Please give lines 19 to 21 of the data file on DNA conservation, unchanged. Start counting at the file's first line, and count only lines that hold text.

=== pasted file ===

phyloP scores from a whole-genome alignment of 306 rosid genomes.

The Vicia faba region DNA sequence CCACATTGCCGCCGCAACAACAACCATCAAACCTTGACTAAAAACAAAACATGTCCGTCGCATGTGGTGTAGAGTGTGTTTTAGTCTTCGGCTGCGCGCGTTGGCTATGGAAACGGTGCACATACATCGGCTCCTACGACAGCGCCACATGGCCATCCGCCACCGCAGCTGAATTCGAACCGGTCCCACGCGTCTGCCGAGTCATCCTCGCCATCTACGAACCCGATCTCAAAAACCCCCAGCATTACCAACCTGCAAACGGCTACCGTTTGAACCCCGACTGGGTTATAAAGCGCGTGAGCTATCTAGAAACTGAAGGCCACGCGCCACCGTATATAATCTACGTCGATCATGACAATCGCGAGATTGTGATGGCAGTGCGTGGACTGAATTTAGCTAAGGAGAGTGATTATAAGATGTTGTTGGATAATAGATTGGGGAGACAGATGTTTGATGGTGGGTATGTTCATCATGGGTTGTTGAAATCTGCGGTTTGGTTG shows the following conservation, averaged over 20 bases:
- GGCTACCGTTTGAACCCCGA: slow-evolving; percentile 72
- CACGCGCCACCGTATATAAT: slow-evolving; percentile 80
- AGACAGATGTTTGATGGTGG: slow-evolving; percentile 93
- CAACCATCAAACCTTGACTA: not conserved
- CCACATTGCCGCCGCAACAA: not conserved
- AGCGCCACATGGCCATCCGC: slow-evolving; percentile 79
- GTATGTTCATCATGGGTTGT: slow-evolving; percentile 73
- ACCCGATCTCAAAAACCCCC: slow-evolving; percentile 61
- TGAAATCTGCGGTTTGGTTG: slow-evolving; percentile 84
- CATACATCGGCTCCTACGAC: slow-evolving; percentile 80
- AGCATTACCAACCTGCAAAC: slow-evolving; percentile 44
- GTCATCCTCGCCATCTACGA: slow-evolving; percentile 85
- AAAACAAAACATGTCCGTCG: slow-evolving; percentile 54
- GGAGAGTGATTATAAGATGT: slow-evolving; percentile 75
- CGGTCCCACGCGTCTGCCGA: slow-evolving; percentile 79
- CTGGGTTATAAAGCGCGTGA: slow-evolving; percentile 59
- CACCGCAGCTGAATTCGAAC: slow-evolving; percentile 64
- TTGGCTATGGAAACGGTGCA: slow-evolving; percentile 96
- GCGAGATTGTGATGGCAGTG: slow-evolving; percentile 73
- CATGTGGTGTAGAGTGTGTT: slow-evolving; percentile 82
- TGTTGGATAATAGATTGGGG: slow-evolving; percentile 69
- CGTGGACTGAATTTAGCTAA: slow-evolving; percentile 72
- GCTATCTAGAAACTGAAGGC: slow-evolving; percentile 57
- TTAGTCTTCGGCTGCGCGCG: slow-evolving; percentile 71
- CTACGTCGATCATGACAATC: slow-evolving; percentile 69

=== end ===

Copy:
- CACCGCAGCTGAATTCGAAC: slow-evolving; percentile 64
- TTGGCTATGGAAACGGTGCA: slow-evolving; percentile 96
- GCGAGATTGTGATGGCAGTG: slow-evolving; percentile 73